Coaching is having a positive impact on individuals and organizations around the world. In my conversations with business leaders, they often ask me, “What makes coaching so effective?” My first thought is to respond with a deep, eloquent answer about the power of effective questioning and the coach’s ability to draw out the participant’s genius. But while these are worthy attributes of a good coach, they are not the answer.

So what does make coaching effective? Simply, the leader must be coachable. The best coach in the world will not make a difference with a person who is closed to the process. If the leader is open to being challenged and stretched, on the other hand, a good coach can help him or her develop the skills necessary to achieve desired outcomes.

I have had the honor of being trained in coaching by Marshall Goldsmith, the well-known author and leadership coach. He often mentions that his greatest coaching client was the one he spent the least amount of time with. Goldsmith then jokes that there is a direct correlation between spending more time coaching leaders and diminishing returns. Why did the leader Goldsmith spent such a short amount of time with have the largest gains? The leader was willing to actively participate, he understood the desired outcomes, and he made the necessary changes to achieve goals. In other words, he was coachable.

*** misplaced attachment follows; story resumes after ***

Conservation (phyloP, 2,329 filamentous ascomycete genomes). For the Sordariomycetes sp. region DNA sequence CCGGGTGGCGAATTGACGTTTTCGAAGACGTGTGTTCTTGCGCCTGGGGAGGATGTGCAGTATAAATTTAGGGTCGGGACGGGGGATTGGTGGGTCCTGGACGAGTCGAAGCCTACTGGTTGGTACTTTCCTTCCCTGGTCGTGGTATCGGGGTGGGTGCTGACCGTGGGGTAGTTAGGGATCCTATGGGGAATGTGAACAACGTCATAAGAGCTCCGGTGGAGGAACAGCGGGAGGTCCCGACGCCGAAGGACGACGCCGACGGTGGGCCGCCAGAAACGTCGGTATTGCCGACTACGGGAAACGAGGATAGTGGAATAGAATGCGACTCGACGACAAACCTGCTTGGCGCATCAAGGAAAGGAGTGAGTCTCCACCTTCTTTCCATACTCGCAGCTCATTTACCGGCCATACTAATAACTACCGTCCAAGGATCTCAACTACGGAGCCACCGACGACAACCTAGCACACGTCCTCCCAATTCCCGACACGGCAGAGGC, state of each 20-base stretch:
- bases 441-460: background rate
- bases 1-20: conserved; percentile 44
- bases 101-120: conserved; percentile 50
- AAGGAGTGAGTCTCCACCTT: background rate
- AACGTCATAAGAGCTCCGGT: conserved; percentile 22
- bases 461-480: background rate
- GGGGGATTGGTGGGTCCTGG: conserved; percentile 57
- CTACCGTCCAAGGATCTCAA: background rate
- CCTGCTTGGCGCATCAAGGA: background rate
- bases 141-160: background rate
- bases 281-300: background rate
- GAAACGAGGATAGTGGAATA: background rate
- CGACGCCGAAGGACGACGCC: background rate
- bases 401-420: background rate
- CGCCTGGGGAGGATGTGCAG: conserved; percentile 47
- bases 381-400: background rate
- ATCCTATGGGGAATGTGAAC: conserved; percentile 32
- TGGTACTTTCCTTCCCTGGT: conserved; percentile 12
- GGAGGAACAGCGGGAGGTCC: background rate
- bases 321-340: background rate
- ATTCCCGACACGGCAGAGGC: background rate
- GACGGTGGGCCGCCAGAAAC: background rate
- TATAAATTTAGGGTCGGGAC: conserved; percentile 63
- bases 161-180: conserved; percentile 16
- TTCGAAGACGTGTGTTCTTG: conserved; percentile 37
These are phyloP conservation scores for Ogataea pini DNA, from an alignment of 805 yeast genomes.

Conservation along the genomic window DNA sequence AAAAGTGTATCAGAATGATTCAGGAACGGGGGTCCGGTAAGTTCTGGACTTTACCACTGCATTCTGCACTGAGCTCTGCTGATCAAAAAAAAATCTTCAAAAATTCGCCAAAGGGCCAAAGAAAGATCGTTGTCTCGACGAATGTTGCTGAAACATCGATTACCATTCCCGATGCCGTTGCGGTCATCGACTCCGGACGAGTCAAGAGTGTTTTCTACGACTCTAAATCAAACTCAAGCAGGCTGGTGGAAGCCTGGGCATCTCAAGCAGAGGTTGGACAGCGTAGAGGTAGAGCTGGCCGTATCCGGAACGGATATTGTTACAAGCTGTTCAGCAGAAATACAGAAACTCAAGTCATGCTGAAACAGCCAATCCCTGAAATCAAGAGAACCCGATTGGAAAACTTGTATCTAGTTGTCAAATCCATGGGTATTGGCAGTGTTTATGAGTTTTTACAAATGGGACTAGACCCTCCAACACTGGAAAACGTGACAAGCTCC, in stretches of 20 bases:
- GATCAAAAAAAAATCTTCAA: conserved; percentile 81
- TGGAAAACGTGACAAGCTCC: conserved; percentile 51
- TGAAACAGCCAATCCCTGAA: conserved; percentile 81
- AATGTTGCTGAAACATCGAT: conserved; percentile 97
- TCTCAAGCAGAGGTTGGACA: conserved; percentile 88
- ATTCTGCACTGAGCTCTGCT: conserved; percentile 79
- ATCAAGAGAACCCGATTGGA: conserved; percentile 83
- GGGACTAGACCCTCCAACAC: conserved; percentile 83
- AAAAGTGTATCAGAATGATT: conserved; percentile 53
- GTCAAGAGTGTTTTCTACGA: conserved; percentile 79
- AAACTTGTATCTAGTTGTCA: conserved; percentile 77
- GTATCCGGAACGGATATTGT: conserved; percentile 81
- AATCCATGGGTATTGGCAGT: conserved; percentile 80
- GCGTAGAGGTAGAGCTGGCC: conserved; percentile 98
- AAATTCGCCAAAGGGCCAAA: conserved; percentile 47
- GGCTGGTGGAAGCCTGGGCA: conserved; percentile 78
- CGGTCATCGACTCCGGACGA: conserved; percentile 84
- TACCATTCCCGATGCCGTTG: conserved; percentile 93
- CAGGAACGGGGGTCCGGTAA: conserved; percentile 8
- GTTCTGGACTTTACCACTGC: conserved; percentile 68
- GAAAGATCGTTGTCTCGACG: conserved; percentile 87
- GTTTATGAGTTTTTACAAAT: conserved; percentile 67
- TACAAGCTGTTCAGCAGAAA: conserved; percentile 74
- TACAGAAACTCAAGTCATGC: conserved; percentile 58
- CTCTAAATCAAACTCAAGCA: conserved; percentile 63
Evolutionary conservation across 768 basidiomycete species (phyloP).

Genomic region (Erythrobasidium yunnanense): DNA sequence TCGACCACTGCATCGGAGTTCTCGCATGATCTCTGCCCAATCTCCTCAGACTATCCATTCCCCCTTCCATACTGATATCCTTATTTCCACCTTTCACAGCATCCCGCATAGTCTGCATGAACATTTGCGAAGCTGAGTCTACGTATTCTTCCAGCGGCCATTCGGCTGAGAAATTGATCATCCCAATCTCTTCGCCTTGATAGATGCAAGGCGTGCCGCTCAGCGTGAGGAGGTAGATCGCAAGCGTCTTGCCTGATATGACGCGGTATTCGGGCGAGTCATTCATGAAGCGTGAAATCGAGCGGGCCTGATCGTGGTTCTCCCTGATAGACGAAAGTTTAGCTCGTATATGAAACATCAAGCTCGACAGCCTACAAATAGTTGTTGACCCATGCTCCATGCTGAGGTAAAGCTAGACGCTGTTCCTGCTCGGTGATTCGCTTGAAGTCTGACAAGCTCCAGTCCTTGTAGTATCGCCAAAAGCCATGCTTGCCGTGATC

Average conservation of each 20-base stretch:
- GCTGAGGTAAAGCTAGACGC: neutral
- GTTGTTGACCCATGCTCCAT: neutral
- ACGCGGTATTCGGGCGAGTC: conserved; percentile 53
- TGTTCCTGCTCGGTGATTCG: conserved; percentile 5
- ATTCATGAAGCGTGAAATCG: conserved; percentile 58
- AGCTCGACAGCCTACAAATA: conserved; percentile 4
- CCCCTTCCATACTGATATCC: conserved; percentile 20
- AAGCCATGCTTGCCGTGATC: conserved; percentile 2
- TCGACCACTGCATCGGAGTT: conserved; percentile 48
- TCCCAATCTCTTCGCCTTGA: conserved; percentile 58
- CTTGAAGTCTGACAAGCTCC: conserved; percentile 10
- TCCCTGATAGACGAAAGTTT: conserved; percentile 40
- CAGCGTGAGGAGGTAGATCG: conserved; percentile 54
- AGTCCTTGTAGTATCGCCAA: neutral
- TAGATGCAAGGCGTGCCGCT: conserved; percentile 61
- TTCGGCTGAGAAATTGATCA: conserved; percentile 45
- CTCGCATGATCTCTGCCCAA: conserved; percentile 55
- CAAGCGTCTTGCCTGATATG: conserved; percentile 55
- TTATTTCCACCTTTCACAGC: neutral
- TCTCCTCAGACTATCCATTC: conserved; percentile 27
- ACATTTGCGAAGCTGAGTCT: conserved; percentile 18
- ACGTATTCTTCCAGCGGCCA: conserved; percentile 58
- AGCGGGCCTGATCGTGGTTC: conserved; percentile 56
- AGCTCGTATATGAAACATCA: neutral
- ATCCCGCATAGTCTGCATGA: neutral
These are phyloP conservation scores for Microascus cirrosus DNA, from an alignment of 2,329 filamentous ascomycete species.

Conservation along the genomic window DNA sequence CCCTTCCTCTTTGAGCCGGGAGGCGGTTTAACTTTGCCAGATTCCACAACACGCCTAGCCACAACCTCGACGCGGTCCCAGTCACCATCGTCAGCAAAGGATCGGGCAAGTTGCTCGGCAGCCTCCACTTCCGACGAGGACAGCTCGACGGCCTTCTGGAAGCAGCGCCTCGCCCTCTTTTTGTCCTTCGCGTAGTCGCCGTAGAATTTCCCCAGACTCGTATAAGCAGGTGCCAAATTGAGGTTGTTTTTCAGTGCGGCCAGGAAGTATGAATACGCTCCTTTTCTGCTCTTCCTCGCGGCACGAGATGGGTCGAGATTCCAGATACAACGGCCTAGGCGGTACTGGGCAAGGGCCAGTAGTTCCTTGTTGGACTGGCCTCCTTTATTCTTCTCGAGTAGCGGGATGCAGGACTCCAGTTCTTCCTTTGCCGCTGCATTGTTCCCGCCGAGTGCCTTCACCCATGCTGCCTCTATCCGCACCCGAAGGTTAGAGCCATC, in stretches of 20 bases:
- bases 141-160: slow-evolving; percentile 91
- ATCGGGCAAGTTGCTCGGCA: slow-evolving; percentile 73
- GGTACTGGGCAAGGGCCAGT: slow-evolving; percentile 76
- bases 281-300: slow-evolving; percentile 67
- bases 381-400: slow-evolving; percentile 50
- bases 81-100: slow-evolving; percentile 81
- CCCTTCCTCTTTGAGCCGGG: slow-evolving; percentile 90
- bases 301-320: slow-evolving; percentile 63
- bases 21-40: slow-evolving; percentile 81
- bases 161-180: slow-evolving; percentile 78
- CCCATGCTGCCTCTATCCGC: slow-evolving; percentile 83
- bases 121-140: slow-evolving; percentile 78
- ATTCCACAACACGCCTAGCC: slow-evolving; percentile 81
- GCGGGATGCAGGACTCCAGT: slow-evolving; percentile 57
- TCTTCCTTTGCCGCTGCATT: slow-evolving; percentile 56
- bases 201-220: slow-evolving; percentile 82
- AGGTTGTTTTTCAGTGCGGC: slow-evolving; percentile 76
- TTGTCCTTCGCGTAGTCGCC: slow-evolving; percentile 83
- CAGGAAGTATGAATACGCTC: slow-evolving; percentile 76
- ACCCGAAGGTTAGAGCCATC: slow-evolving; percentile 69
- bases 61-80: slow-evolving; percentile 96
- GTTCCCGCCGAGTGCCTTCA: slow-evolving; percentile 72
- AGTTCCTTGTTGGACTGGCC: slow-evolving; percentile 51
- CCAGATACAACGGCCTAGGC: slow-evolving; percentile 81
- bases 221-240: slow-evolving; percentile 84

If you’re participating in a coaching engagement, what can you do to put yourself in the right mindset and make yourself coachable? The following are a few tips.

1. Put your ego away. If you already know it all, why do you need a coach? Feel confident in your abilities, but also be open to the fact that we all have room to grow.

2. Be open to new approaches. A coach is trained to listen to what you are and what you are not saying. It is the coach’s job to challenge your assumptions and biases to stretch you. Together, the two of you will identify new approaches to overcome the challenges you’re trying to address. You must be willing to do this.

3. Be accountable. To say that coaching is just a matter of holding participants accountable understates its power. However, there is a huge element of accountability involved. When looking at outcomes, you’ll find that there is typically a gap between what you want to do and what you actually do. Your coach can give you the direction you need to take action and fill that gap. Be sure to do your part.

4. Want to change. No one can change you. You have to want to change. You have to put in the work to change. A coach is trained to work with you to bring about transformation, but ultimately the coach cannot change you. You must make the change.

Are you coachable? Are you ready to bring a coach into your life in order to reach new heights? It starts with you. What are you going to do today to begin the process?

Sean Olson is a business development consultant at FlashPoint. 

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